Quality of Life Comparison

COMPARED TO

If you lived in Peru instead of Laos, you would:

Health

live 9.4 years longer


In Laos, the average life expectancy is 65 years (63 years for men, 67 years for women). In Peru, that number is 74 years (72 years for men, 76 years for women).

be 3.7 times more likely to be obese


In Laos, 5.3% of adults are obese. In Peru, that number is 19.7% of people.

Economy

make 79.7% more money


Laos has a GDP per capita of $7,400, while in Peru, the GDP per capita is $13,300.

be 4.5 times more likely to be unemployed


In Laos, 1.5% of adults are unemployed. In Peru, that number is 6.7%.

spend 25.0% more on taxes


Laos has a top tax rate of 24.0%. In Peru, the top tax rate is 30.0%.

Life

be 65.5% less likely to die during childbirth


In Laos, approximately 197.0 women per 100,000 births die during labor. In Peru, 68.0 women do.

be 17.9% more likely to be literate


In Laos, the literacy rate is 79.9%. In Peru, it is 94.2%.

be 63.1% less likely to die during infancy


In Laos, approximately 49.9 children die before they reach the age of one. In Peru, on the other hand, 18.4 children do.

have 24.6% less children


In Laos, there are approximately 23.6 babies per 1,000 people. In Peru, there are 17.8 babies per 1,000 people.

Basic Needs

be 2.5 times more likely to have internet access


In Laos, approximately 18.2% of the population has internet access. In Peru, about 45.5% do.

be 14.5% more likely to have access to improved drinking water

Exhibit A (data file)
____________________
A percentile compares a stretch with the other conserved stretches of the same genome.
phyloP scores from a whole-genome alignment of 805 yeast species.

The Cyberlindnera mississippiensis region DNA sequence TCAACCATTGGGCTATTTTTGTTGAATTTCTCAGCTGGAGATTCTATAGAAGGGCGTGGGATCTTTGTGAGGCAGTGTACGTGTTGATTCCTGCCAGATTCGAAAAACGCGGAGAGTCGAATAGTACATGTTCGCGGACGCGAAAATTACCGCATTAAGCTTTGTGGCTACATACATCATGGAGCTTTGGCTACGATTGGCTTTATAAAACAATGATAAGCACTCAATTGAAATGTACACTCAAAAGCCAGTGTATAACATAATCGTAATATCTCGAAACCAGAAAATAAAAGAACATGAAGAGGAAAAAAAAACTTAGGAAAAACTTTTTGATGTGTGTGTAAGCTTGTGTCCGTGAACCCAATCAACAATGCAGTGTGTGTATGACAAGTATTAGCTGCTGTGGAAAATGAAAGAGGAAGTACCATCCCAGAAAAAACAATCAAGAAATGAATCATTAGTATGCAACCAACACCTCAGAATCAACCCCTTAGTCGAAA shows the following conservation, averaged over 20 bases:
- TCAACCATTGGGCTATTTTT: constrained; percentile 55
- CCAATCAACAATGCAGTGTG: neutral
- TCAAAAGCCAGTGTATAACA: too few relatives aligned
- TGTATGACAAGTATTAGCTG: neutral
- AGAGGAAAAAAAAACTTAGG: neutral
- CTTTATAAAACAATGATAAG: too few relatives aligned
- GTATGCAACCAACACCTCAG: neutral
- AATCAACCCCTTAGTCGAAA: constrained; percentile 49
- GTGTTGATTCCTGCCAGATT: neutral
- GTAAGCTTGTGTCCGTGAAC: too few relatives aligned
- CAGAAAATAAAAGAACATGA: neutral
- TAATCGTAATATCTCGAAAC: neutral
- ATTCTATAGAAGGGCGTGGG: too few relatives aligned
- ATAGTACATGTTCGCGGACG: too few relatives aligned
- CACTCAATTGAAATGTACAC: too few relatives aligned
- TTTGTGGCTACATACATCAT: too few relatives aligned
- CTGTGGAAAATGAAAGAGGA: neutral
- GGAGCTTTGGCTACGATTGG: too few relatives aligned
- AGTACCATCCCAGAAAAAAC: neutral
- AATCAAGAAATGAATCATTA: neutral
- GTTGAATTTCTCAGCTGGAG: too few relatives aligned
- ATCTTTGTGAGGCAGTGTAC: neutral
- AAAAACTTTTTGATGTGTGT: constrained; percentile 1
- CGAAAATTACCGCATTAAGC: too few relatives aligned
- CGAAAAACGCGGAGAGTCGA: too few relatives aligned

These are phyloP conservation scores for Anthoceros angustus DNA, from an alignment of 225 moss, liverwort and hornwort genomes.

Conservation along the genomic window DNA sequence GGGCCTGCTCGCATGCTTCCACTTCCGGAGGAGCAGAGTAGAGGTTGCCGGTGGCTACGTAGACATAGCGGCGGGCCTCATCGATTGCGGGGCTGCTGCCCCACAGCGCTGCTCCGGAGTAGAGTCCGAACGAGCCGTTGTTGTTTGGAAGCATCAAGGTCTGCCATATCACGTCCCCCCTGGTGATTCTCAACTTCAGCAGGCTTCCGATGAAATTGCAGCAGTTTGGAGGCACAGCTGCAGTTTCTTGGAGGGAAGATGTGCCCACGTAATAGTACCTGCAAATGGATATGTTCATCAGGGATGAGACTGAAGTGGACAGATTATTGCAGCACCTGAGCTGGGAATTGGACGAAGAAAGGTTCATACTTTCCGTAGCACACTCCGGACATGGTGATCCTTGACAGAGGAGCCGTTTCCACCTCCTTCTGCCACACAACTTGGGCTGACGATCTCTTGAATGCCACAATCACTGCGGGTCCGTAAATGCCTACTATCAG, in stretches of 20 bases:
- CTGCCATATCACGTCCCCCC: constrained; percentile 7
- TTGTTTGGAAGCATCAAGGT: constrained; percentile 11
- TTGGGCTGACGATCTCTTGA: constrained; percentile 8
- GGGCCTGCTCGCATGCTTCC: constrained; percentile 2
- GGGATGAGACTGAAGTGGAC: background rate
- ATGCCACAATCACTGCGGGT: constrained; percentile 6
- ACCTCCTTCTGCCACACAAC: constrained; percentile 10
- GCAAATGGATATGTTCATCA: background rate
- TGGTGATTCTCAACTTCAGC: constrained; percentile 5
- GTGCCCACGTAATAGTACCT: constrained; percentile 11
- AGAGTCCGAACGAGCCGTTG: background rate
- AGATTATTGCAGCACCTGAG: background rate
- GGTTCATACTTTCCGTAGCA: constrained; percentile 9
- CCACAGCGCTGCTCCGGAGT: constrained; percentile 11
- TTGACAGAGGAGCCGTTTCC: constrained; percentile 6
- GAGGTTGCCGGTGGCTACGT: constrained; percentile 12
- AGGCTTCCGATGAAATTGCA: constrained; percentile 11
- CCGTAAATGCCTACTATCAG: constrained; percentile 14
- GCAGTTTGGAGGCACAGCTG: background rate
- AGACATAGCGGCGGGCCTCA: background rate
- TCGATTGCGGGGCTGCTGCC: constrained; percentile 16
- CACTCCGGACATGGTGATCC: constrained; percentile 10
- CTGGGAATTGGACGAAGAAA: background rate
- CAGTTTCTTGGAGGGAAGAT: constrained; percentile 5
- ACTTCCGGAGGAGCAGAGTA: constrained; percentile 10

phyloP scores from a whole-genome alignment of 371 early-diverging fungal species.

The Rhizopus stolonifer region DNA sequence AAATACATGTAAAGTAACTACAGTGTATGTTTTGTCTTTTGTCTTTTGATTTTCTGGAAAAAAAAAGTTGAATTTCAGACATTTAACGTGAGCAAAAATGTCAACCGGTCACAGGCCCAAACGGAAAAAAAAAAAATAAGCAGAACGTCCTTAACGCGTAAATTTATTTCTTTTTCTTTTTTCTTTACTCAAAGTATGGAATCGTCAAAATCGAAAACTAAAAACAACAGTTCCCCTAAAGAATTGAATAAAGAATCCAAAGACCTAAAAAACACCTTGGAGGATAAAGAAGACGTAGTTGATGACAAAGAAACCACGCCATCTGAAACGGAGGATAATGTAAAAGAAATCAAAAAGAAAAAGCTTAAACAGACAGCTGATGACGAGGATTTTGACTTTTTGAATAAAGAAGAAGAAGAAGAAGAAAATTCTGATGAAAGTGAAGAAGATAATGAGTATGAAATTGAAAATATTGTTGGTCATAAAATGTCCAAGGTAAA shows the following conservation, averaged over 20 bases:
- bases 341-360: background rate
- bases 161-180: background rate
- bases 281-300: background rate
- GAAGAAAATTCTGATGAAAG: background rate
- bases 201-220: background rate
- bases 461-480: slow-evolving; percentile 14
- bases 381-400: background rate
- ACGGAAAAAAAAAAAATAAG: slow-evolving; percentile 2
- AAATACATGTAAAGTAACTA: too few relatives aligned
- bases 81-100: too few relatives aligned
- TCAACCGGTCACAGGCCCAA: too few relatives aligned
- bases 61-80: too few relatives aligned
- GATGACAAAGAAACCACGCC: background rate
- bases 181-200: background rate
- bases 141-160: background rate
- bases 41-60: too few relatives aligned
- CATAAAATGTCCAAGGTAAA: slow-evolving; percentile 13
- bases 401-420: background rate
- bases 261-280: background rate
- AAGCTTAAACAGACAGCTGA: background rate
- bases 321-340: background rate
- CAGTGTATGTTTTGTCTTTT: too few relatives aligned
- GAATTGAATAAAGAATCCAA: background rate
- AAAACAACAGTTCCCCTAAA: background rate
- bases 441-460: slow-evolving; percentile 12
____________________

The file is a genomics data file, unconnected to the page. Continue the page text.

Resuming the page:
In Laos, approximately 76% of people have improved drinking water access (86% in urban areas, and 69% in rural areas). In Peru, that number is 87% of people on average (91% in urban areas, and 69% in rural areas).

Expenditures

spend 31.0% more on education


Laos spends 2.9% of its total GDP on education. Peru spends 3.8% of total GDP on education.

spend 2.9 times more on healthcare


Laos spends 1.9% of its total GDP on healthcare. In Peru, that number is 5.5% of GDP.

Peru: At a glance

Peru is a sovereign country in South America, with a total land area of approximately 1,279,996 sq km. Ancient Peru was the seat of several prominent Andean civilizations, most notably that of the Incas whose empire was captured by Spanish conquistadors in 1533. Peruvian independence was declared in 1821, and remaining Spanish forces were defeated in 1824. After a dozen years of military rule, Peru returned to democratic leadership in 1980, but experienced economic problems and the growth of a violent insurgency. President Alberto FUJIMORI's election in 1990 ushered in a decade that saw a dramatic turnaround in the economy and significant progress in curtailing guerrilla activity. Nevertheless, the president's increasing reliance on authoritarian measures and an economic slump in the late 1990s generated mounting dissatisfaction with his regime, which led to his resignation in 2000. A caretaker government oversaw new elections in the spring of 2001, which installed Alejandro TOLEDO Manrique as the new head of government - Peru's first democratically elected president of indigenous ethnicity. The presidential election of 2006 saw the return of Alan GARCIA Perez who, after a disappointing presidential term from 1985 to 1990, oversaw a robust economic rebound. In June 2011, former army officer Ollanta HUMALA Tasso was elected president, defeating Keiko FUJIMORI Higuchi, the daughter of Alberto FUJIMORI. Since his election, HUMALA has carried on the sound, market-oriented economic policies of the three preceding administrations.

How big is Peru compared to Laos? See an in-depth size comparison.


The statistics on this page were calculated using the following data sources: The World Factbook, Ministry of Finance, Superintendencia Nacional de Aduanas y de Administración Tributaria.

question_answer HAVE A QUESTION? ASK THE COMMUNITY

Join the Elsewhere community and ask a question about Peru. It's a free, question-and-answer based forum to discuss what life is like in countries and cities around the world.

Share this